Another complaint stems from the graphic depictions of rape and suicide. Many claim that it is unsuitable for television. However, no one is forced to watch these scenes as they sit through the show. In episodes with graphic scenes, a warning message is included at the beginning. The show is also rated TV-MA and Netflix recently added a new precaution at the beginning of the series to warn viewers of the show’s serious nature. You will not be forced to watch any scenes that may be triggering. There is a point to including those scenes: you should feel uncomfortable about them. There were scenes I couldn’t even watch. You should understand that these aren’t trivial matters that can be dealt with vaguely. The show wants to capture what these characters went through. And if you feel like you can’t watch these scenes, don’t. That’s OK. You have the option. Either way, the scenes are meant to portray a depth of emotion related to these tragic incidences that is not captured in most media.

This all being said, I believe the show has some problems as well. My greatest concern was the character who defends self-harm by saying that “suicide is for the weak.” This is not true at all. Both self-harm and suicide are serious mental health issues and if you or anyone you know suffers from either, please speak to a trained professional. Also, while I applaud the show for pointing out that it was wrong for the counselor to treat the news of Hannah’s rape trivially, the counselor’s role also may make some feel that no counselor will listen. I understand that this scene had a dramatic element, but there should have been a notice included at the end of this episode that acknowledged that this is a fictional show and there are many counselors who are willing to help you with these issues. The show also should have provided numbers for suicide prevention hotlines and other resources for those struggling with these issues. While the show is not a PSA, it still deals with heavy topics and should do its best to support its viewers and try to prevent future suicides.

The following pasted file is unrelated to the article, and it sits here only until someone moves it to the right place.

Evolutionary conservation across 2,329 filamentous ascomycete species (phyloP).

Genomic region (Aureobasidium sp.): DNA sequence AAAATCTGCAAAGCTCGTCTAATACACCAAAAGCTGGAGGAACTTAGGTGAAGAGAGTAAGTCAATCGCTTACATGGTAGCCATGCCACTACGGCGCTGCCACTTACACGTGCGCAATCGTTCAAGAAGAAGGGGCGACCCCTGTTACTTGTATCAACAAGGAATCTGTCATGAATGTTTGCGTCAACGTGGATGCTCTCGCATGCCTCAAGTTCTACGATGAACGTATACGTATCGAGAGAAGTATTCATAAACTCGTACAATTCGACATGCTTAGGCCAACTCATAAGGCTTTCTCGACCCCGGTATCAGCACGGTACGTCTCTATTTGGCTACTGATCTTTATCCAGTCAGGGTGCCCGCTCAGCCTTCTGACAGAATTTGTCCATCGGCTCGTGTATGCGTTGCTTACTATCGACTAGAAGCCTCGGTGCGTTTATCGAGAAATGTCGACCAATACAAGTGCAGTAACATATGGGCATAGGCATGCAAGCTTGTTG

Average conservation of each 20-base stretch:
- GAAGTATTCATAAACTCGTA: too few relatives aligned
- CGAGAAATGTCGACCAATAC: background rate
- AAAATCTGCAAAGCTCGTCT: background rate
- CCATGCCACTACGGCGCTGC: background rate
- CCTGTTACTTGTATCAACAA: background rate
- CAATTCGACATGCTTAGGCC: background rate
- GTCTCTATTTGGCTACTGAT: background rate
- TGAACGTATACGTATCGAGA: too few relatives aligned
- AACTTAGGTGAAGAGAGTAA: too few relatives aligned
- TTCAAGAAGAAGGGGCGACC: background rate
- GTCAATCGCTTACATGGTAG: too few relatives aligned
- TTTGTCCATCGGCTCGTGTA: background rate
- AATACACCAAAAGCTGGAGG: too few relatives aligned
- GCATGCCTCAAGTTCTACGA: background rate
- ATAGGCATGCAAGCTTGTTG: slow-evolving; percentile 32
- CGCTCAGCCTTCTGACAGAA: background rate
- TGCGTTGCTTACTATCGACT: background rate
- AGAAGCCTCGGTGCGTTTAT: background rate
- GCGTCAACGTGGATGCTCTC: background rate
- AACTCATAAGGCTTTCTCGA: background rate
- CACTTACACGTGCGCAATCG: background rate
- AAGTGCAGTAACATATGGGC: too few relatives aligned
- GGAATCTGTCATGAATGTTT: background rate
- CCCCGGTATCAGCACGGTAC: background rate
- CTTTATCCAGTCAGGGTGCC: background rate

Finally, I do wish the show had portrayed Hannah’s mental illness better. While watching the show, we can see the path that led to Hannah’s suicide. However, while other people can contribute to a suicide or to depression, external reasons alone are typically not the only cause. Others did not just hurt Hannah. She lost her motivation to live. She suffered from depression and the show should have focused on this more than the lives of those on the tapes.

I do not want to advocate for or against this show. It can be helpful for some but painfully triggering for others. Please don’t watch this show lightly. Know whether you can handle this type of information and graphic portrayals of violence. If you have any doubt about this show, I suggest that you don’t watch it. And if you choose to watch it, please don’t take it too literally. While there are some great elements of truth, this is still a work of fiction. Suicide is not a way to get revenge. It is a decision to end your life and once that decision is made, it can never be undone. Please be cautious when thinking about these issues. And don’t repeat Hannah’s mistakes. Feel free to reach out for help. Here are some resources:

National Suicide Prevention Lifeline

Suicide.org

Mental Health Crisis Hotlines 

And please remember: you are loved. You are not the only one. You are not alone. You have resources and people who care about you. Your life is worth living.

Lead Image Credit: Netflix

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Celia Janes -

Celia Janes is a sophomore at UCLA. She is majoring in Human Biology and Society with a minor in History. She enjoys running, reading, and watching Netflix. Her favorite classes include Journalism in high school and Italian Film in college. She is involved in Bruin Scouts, Honors Fellows, and HOOLIGAN Theatre. She loves trying new food and exploring LA (especially new hikes) in her free time.